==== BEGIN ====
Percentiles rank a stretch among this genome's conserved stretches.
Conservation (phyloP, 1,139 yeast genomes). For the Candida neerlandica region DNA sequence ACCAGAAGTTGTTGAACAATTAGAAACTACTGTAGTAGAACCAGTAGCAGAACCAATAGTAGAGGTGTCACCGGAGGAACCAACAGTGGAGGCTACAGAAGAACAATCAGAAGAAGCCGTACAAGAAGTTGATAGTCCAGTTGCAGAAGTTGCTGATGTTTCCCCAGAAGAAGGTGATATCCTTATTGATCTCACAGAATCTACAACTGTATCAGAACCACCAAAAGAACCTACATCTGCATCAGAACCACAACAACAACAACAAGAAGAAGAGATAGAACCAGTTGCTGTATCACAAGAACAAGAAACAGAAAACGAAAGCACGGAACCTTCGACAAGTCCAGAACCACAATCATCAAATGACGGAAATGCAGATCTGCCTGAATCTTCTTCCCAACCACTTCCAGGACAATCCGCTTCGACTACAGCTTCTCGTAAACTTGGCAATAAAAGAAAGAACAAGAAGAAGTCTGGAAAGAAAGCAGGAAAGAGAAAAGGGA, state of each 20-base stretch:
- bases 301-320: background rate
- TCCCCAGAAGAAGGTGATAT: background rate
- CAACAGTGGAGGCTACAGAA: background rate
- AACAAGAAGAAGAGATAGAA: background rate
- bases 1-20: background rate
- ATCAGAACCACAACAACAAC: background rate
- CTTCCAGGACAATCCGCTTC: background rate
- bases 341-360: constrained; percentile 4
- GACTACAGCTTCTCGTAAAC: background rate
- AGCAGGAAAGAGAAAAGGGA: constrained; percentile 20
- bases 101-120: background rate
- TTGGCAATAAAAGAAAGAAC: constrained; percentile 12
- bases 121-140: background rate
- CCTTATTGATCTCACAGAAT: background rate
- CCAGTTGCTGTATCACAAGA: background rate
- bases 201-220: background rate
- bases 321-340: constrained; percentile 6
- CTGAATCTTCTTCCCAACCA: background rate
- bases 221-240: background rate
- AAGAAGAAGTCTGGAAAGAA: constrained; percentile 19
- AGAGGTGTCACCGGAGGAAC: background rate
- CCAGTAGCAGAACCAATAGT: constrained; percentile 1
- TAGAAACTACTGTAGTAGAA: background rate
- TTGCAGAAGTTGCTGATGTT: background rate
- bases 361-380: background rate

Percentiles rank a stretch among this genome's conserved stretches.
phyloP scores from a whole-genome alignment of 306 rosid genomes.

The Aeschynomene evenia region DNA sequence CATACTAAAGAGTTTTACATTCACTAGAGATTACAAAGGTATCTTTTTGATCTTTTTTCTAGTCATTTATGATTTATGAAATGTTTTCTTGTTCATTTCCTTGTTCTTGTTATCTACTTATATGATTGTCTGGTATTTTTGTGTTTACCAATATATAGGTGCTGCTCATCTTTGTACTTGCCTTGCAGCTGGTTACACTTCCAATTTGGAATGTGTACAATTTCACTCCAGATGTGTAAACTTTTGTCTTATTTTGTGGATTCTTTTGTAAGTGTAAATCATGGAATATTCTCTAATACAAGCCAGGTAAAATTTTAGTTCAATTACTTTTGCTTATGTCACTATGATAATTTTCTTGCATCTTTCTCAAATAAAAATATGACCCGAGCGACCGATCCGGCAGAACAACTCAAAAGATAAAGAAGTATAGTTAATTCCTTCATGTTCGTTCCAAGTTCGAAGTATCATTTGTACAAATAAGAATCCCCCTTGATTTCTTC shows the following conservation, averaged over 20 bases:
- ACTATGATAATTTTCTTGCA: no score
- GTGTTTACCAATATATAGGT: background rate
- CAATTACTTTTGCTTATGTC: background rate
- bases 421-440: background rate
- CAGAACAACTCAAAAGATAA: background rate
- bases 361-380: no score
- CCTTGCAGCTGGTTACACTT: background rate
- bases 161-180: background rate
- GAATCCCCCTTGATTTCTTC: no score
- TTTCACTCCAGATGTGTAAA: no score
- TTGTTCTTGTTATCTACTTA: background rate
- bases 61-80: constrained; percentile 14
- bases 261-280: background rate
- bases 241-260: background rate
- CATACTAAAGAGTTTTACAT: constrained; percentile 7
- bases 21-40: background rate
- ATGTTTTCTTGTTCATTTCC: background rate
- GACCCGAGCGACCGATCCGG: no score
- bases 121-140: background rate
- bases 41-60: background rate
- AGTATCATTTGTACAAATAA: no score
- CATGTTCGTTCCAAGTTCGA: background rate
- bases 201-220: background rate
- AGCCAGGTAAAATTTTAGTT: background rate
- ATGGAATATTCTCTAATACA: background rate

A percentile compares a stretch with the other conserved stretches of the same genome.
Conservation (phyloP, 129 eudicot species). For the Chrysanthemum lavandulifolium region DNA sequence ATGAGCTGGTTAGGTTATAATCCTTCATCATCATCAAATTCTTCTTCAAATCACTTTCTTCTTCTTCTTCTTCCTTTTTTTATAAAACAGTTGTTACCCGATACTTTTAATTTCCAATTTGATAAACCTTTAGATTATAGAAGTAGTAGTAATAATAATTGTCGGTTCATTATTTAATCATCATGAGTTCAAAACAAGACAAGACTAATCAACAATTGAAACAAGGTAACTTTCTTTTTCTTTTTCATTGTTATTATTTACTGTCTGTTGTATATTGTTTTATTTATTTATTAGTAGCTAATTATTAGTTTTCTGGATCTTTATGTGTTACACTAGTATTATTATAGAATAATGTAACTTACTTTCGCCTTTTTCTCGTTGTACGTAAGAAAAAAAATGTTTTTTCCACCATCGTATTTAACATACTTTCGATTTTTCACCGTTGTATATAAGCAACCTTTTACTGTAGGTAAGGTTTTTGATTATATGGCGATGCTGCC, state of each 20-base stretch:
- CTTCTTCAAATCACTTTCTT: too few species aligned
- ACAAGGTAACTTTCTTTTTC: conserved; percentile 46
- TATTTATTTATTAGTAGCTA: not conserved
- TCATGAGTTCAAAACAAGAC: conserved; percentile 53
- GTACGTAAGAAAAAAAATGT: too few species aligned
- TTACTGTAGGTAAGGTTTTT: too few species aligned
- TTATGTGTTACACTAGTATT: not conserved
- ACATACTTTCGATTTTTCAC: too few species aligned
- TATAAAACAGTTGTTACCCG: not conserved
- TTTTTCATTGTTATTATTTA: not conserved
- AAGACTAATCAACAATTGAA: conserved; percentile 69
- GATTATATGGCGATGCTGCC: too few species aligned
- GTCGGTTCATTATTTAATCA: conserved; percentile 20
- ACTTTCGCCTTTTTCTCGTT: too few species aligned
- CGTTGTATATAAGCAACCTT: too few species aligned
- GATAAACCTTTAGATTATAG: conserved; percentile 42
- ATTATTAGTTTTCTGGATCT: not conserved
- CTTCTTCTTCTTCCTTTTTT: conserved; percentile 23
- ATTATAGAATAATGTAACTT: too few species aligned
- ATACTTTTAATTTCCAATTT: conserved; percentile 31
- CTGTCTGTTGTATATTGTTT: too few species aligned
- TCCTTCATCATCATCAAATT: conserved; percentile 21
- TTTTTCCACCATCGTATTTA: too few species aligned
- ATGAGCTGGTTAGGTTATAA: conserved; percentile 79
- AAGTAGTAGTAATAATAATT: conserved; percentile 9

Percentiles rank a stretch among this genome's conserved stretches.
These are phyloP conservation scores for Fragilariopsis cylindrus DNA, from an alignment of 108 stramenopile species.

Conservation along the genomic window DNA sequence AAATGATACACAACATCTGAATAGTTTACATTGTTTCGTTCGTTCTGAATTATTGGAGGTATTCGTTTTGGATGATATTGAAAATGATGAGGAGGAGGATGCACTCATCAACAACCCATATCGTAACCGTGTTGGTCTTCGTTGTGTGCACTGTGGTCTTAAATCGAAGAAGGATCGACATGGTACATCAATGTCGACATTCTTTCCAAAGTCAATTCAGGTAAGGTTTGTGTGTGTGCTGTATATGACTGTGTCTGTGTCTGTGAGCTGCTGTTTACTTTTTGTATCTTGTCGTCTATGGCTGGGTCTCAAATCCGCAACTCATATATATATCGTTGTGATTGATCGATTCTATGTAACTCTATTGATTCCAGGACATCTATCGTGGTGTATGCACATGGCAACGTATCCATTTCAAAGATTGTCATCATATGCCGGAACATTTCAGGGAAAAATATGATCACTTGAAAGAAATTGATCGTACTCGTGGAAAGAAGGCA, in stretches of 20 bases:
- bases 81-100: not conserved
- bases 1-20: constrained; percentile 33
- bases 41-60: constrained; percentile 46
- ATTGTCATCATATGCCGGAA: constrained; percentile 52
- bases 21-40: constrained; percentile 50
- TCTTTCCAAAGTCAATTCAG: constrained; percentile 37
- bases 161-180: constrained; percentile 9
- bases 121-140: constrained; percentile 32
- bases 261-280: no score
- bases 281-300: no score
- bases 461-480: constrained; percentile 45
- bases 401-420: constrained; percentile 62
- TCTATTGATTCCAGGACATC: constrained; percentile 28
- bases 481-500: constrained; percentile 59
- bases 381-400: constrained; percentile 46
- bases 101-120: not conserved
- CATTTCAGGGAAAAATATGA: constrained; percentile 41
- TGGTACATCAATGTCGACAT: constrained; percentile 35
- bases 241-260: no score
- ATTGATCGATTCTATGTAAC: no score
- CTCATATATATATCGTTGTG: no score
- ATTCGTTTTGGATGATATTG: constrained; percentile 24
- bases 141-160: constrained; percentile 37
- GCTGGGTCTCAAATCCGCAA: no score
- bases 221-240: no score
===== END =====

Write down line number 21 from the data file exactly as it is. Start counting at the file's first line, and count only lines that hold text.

- bases 221-240: background rate